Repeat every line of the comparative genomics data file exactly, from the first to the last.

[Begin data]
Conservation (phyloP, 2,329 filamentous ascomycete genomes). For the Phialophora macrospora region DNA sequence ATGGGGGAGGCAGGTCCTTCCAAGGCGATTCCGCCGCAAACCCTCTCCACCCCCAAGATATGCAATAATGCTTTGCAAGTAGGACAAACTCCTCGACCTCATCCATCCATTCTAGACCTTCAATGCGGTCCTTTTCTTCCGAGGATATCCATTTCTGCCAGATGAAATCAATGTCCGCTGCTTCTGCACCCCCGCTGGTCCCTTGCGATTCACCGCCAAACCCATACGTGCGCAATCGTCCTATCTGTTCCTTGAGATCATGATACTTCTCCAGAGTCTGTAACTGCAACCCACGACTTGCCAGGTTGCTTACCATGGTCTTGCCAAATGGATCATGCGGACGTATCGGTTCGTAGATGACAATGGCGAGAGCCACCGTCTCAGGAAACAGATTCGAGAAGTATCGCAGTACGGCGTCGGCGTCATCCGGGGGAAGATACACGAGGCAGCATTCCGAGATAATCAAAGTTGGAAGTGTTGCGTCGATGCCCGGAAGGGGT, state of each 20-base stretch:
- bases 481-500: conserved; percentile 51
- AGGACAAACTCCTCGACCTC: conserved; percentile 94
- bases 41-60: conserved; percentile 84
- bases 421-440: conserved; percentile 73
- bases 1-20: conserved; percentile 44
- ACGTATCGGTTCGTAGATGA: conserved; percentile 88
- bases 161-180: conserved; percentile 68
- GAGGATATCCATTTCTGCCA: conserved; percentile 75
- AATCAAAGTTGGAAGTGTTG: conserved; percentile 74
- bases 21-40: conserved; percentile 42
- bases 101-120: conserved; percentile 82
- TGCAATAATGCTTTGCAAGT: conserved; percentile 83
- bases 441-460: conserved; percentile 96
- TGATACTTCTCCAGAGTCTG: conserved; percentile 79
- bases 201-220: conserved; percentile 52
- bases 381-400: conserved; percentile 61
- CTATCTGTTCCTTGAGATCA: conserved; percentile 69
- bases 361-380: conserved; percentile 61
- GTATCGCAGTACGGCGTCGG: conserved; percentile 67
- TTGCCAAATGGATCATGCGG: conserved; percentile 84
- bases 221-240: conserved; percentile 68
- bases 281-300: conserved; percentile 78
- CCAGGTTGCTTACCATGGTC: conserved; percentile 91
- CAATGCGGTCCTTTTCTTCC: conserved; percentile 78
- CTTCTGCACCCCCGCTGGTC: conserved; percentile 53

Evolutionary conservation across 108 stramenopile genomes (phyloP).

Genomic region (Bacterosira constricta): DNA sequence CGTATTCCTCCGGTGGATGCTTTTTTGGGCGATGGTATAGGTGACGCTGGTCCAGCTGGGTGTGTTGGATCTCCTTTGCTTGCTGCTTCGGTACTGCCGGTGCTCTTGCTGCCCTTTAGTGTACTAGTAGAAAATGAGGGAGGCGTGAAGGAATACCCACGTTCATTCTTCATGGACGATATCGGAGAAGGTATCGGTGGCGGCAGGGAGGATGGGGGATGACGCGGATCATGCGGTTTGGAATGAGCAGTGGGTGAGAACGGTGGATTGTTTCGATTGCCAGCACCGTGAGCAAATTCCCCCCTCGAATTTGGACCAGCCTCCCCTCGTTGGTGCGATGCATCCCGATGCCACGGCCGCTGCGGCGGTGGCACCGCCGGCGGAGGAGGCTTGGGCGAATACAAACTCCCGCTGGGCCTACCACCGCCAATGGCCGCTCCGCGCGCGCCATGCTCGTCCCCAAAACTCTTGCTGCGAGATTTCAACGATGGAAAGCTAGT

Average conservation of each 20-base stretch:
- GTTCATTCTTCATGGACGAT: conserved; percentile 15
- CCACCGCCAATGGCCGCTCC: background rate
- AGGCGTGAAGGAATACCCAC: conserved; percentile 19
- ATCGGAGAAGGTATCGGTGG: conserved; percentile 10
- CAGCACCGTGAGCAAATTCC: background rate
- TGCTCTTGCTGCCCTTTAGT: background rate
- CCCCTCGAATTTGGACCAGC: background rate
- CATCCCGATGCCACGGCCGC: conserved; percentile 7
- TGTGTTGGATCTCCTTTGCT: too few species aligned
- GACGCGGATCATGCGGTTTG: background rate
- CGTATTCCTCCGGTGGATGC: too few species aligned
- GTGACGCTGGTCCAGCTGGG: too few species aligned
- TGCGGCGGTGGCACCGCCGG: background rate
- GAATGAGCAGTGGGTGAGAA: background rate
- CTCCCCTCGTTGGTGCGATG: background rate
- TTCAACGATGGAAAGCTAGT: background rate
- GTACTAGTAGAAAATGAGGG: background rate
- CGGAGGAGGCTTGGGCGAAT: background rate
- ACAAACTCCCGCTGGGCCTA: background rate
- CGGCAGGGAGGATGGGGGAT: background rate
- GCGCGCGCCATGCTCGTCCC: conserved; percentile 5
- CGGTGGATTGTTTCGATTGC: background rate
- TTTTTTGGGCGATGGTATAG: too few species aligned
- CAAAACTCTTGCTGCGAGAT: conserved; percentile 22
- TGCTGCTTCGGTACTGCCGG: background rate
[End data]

Conservation (phyloP, 2,329 filamentous ascomycete genomes). For the Phialophora macrospora region DNA sequence ATGGGGGAGGCAGGTCCTTCCAAGGCGATTCCGCCGCAAACCCTCTCCACCCCCAAGATATGCAATAATGCTTTGCAAGTAGGACAAACTCCTCGACCTCATCCATCCATTCTAGACCTTCAATGCGGTCCTTTTCTTCCGAGGATATCCATTTCTGCCAGATGAAATCAATGTCCGCTGCTTCTGCACCCCCGCTGGTCCCTTGCGATTCACCGCCAAACCCATACGTGCGCAATCGTCCTATCTGTTCCTTGAGATCATGATACTTCTCCAGAGTCTGTAACTGCAACCCACGACTTGCCAGGTTGCTTACCATGGTCTTGCCAAATGGATCATGCGGACGTATCGGTTCGTAGATGACAATGGCGAGAGCCACCGTCTCAGGAAACAGATTCGAGAAGTATCGCAGTACGGCGTCGGCGTCATCCGGGGGAAGATACACGAGGCAGCATTCCGAGATAATCAAAGTTGGAAGTGTTGCGTCGATGCCCGGAAGGGGT, state of each 20-base stretch:
- bases 481-500: conserved; percentile 51
- AGGACAAACTCCTCGACCTC: conserved; percentile 94
- bases 41-60: conserved; percentile 84
- bases 421-440: conserved; percentile 73
- bases 1-20: conserved; percentile 44
- ACGTATCGGTTCGTAGATGA: conserved; percentile 88
- bases 161-180: conserved; percentile 68
- GAGGATATCCATTTCTGCCA: conserved; percentile 75
- AATCAAAGTTGGAAGTGTTG: conserved; percentile 74
- bases 21-40: conserved; percentile 42
- bases 101-120: conserved; percentile 82
- TGCAATAATGCTTTGCAAGT: conserved; percentile 83
- bases 441-460: conserved; percentile 96
- TGATACTTCTCCAGAGTCTG: conserved; percentile 79
- bases 201-220: conserved; percentile 52
- bases 381-400: conserved; percentile 61
- CTATCTGTTCCTTGAGATCA: conserved; percentile 69
- bases 361-380: conserved; percentile 61
- GTATCGCAGTACGGCGTCGG: conserved; percentile 67
- TTGCCAAATGGATCATGCGG: conserved; percentile 84
- bases 221-240: conserved; percentile 68
- bases 281-300: conserved; percentile 78
- CCAGGTTGCTTACCATGGTC: conserved; percentile 91
- CAATGCGGTCCTTTTCTTCC: conserved; percentile 78
- CTTCTGCACCCCCGCTGGTC: conserved; percentile 53

Evolutionary conservation across 108 stramenopile genomes (phyloP).

Genomic region (Bacterosira constricta): DNA sequence CGTATTCCTCCGGTGGATGCTTTTTTGGGCGATGGTATAGGTGACGCTGGTCCAGCTGGGTGTGTTGGATCTCCTTTGCTTGCTGCTTCGGTACTGCCGGTGCTCTTGCTGCCCTTTAGTGTACTAGTAGAAAATGAGGGAGGCGTGAAGGAATACCCACGTTCATTCTTCATGGACGATATCGGAGAAGGTATCGGTGGCGGCAGGGAGGATGGGGGATGACGCGGATCATGCGGTTTGGAATGAGCAGTGGGTGAGAACGGTGGATTGTTTCGATTGCCAGCACCGTGAGCAAATTCCCCCCTCGAATTTGGACCAGCCTCCCCTCGTTGGTGCGATGCATCCCGATGCCACGGCCGCTGCGGCGGTGGCACCGCCGGCGGAGGAGGCTTGGGCGAATACAAACTCCCGCTGGGCCTACCACCGCCAATGGCCGCTCCGCGCGCGCCATGCTCGTCCCCAAAACTCTTGCTGCGAGATTTCAACGATGGAAAGCTAGT

Average conservation of each 20-base stretch:
- GTTCATTCTTCATGGACGAT: conserved; percentile 15
- CCACCGCCAATGGCCGCTCC: background rate
- AGGCGTGAAGGAATACCCAC: conserved; percentile 19
- ATCGGAGAAGGTATCGGTGG: conserved; percentile 10
- CAGCACCGTGAGCAAATTCC: background rate
- TGCTCTTGCTGCCCTTTAGT: background rate
- CCCCTCGAATTTGGACCAGC: background rate
- CATCCCGATGCCACGGCCGC: conserved; percentile 7
- TGTGTTGGATCTCCTTTGCT: too few species aligned
- GACGCGGATCATGCGGTTTG: background rate
- CGTATTCCTCCGGTGGATGC: too few species aligned
- GTGACGCTGGTCCAGCTGGG: too few species aligned
- TGCGGCGGTGGCACCGCCGG: background rate
- GAATGAGCAGTGGGTGAGAA: background rate
- CTCCCCTCGTTGGTGCGATG: background rate
- TTCAACGATGGAAAGCTAGT: background rate
- GTACTAGTAGAAAATGAGGG: background rate
- CGGAGGAGGCTTGGGCGAAT: background rate
- ACAAACTCCCGCTGGGCCTA: background rate
- CGGCAGGGAGGATGGGGGAT: background rate
- GCGCGCGCCATGCTCGTCCC: conserved; percentile 5
- CGGTGGATTGTTTCGATTGC: background rate
- TTTTTTGGGCGATGGTATAG: too few species aligned
- CAAAACTCTTGCTGCGAGAT: conserved; percentile 22
- TGCTGCTTCGGTACTGCCGG: background rate